I'm starting to like this LinuxMint distro more and more, especially for casual use.

Re:And yet... (-1)

Anonymous Coward | more than 2 years ago | (#38245144)

Dear Sir,

You are a retard. First of all the problem with ATI chipsets is something AMD/ATI should fix, not Shuttleworthless or anyone else. Furthermore, by the solemn fact that you date Miss Swamp '99, I believe you're just another fat kid behind the monitor bragging about what you never understood... yet, another hype rider...

Eric Raymond wrote "The Bazaar and the Cathedral", learn how free software development method was made, and submit your patches!

SHOW ME THE CODE BITCH! (or crawl back under the rock from which you came).

Your's sincerelly,
Johnny on the Spot!

Re:And yet... (2)

mrmeval (662166) | more than 2 years ago | (#38245260)

Even that is drool compared to what I have had in the past. I just want to get shit done and soon I'll either accept the meager offerings in lieu of the degenerating main stream or pretty much just use a server version and get either Win7 or a Mac.

It would be about as disruptive to what I normally do with the same level of guarantee they won't fuck up anything in a short time frame.

I note that Google also shit on their stable UI.

Re:And yet... (2)

sunderland56 (621843) | more than 2 years ago | (#38245308)

I'm starting to like this LinuxMint distro more and more, especially for casual use.

I heard all of the great press, so I downloaded Mint 11, which was okay, and Mint 12, which is so horribly bad I fed the DVD to my paper shredder.

User Interface Manifesto:

  1. We do not want a dock. If we wanted a dock, we'd be Apple fanboys.
  2. Calling a dock something else, like an "Activities Panel", does not get you around rule #1.
  3. We will launch programs via a menu system, or via shortcuts. No other nonsense, please. I'm looking at you, Mr. Activities Panel.
  4. Once you have a facility like panel applets, that people like and use, do NOT take them away. If you want to add some other way of doing the same thing - like "Gnome Shell Extensions" - then keep the ability to run panel applets for at LEAST one major revision, so that all existing applets can be ported.

Re:And yet... (1)

icebike (68054) | more than 2 years ago | (#38245514)

Maybe You do not want a dock.

I DO want a dock, (depending on what you call a dock).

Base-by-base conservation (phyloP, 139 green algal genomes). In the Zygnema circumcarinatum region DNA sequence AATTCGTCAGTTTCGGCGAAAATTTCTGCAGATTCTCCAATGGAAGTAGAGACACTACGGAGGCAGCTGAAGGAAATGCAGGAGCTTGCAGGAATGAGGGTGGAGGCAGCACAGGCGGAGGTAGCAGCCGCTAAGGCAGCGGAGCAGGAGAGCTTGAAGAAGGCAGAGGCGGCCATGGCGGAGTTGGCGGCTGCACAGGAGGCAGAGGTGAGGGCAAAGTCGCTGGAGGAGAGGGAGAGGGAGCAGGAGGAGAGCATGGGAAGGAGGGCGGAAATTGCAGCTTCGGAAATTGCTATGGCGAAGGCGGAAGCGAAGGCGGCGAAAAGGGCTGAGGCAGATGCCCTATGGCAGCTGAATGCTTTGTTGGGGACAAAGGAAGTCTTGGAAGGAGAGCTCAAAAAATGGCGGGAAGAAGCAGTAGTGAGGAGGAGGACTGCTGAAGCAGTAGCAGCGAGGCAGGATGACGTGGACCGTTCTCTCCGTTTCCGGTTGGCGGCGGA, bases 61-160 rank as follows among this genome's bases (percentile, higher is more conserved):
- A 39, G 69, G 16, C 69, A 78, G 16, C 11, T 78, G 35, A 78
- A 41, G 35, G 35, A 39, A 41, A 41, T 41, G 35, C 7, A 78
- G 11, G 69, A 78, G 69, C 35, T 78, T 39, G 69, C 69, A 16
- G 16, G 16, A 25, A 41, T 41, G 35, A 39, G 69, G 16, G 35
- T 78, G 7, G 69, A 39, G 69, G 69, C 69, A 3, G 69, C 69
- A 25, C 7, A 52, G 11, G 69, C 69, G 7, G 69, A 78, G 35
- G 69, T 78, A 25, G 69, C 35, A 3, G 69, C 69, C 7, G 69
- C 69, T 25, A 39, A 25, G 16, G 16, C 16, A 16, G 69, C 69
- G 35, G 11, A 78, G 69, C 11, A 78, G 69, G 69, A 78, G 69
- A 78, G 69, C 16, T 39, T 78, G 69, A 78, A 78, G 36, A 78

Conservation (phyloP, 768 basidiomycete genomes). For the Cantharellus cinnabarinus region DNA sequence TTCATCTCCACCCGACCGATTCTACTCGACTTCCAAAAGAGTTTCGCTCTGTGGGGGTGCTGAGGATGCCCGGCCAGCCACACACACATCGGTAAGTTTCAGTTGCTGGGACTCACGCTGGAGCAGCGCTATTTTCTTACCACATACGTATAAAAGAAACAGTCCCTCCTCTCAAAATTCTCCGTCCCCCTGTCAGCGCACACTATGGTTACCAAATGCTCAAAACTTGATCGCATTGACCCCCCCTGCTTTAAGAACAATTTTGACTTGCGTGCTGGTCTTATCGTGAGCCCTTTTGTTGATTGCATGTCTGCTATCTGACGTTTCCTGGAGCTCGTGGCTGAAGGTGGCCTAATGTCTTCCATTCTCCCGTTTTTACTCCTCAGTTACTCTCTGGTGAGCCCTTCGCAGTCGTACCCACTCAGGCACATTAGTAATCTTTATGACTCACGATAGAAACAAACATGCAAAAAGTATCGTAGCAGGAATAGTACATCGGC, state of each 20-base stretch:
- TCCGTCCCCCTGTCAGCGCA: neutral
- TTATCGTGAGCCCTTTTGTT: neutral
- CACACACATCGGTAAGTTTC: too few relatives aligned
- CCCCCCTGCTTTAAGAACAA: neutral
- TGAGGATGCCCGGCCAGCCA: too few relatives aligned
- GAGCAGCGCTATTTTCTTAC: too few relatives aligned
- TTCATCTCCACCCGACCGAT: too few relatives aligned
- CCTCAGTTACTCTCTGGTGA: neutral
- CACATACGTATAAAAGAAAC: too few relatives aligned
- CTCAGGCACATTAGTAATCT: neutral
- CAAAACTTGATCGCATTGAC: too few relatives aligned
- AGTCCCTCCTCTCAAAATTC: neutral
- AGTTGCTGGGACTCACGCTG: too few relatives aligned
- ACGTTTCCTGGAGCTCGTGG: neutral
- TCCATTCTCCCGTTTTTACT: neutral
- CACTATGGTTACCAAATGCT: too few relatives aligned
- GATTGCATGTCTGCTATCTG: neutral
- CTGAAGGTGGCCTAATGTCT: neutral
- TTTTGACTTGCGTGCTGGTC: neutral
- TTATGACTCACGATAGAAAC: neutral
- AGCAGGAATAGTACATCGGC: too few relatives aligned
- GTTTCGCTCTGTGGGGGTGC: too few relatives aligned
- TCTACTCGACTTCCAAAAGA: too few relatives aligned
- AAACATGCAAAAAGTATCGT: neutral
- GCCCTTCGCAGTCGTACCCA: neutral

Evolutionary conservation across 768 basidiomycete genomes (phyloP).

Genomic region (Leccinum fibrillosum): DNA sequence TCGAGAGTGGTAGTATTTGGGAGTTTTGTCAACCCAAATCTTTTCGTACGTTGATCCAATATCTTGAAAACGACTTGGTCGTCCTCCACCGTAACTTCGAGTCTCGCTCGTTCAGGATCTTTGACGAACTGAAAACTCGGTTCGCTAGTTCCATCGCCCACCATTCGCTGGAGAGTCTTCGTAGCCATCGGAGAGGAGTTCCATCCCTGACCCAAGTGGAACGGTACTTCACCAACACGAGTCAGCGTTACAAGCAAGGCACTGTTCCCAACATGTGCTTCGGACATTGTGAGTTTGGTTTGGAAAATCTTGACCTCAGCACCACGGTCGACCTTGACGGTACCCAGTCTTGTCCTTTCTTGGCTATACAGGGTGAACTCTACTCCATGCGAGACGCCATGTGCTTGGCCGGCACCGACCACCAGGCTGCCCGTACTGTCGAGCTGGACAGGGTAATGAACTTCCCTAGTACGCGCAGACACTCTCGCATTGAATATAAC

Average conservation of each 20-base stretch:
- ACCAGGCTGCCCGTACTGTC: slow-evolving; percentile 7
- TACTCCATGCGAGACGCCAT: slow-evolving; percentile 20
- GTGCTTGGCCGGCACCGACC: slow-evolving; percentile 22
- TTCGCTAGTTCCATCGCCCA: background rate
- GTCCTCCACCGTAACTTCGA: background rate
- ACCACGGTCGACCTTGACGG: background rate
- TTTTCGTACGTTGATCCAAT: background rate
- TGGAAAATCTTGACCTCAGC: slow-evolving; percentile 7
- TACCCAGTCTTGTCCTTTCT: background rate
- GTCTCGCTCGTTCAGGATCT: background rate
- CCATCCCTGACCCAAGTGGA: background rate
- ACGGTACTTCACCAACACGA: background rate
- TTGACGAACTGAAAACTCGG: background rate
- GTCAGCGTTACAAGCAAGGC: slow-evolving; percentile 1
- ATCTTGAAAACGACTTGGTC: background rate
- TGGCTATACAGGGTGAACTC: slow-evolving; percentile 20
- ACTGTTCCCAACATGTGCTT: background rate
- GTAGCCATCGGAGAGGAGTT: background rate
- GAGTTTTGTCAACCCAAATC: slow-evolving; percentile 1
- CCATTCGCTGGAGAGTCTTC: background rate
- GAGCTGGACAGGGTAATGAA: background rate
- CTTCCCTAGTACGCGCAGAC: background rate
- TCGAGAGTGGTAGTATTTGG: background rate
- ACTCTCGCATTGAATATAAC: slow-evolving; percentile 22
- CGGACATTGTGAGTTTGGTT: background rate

Taskbar, TaskManager type of thing, Quick Launch bar, etc: OK, almost essential.

KDE Activities: a stunning failure rammed thru by a pigheaded minority to meet a need that did not exist,replacing perfectly good alternatives, and in the process, alienated the vast majority of the KDE user base to the extent that latest releases pretty well banishes it to invisibility.

But I'm not sure KDE Activities qualify as a DOCK.

Re:And yet... (2)

sunderland56 (621843) | more than 2 years ago | (#38246016)

By "dock" I mean, some form graphical display that lists currently running programs intermingled with programs that you can lauch if you wish.

So, a mashup of popular items from the 'Start' menu and the currently running windows list. A list of two completely different things - action buttons and status buttons - slammed together in a random sort of order.

I suppose this follows the trend of using nouns as verbs, and vice versa.

Re:And yet... (4, Insightful)

icebike (68054) | more than 2 years ago | (#38246520)

By "dock" I mean, some form graphical display that lists currently running programs intermingled with programs that you can lauch if you wish.

So, a mashup of popular items from the 'Start' menu and the currently running windows list. A list of two completely different things - action buttons and status buttons

See, that doesn't bother me a bit. The only thing I use that type of facility for is High Frequency items, email, browser, file manager, command shells. If one of those is ALREADY open I want the open one 99.94444% of the time, and if I want a new one, its left click.

You keep most menu items in the start-bar menu / what ever you want to call it. But the high frequency items I want handy, and If they are running already chances are I want the running one, and not another one.

It may not be to your liking, but it is very well thought out in all the implementations I've see of something like that. Why dig thru application menus? Computers are supposed to be intuitive. See icon, click Icon, get the desired result. They are not two completely different things. Its the way people work.

Re:And yet... (3, Insightful)

KugelKurt (908765) | more than 2 years ago | (#38246838)

KDE Activities: a stunning failure rammed thru by a pigheaded minority to meet a need that did not exist,replacing perfectly good alternatives, and in the process, alienated the vast majority of the KDE user base

WTF?!? Activities in Plasma Desktop were never ever forced on anyone. Everybody who doesn't want them simply doesn't use them.

Re:And yet... (1)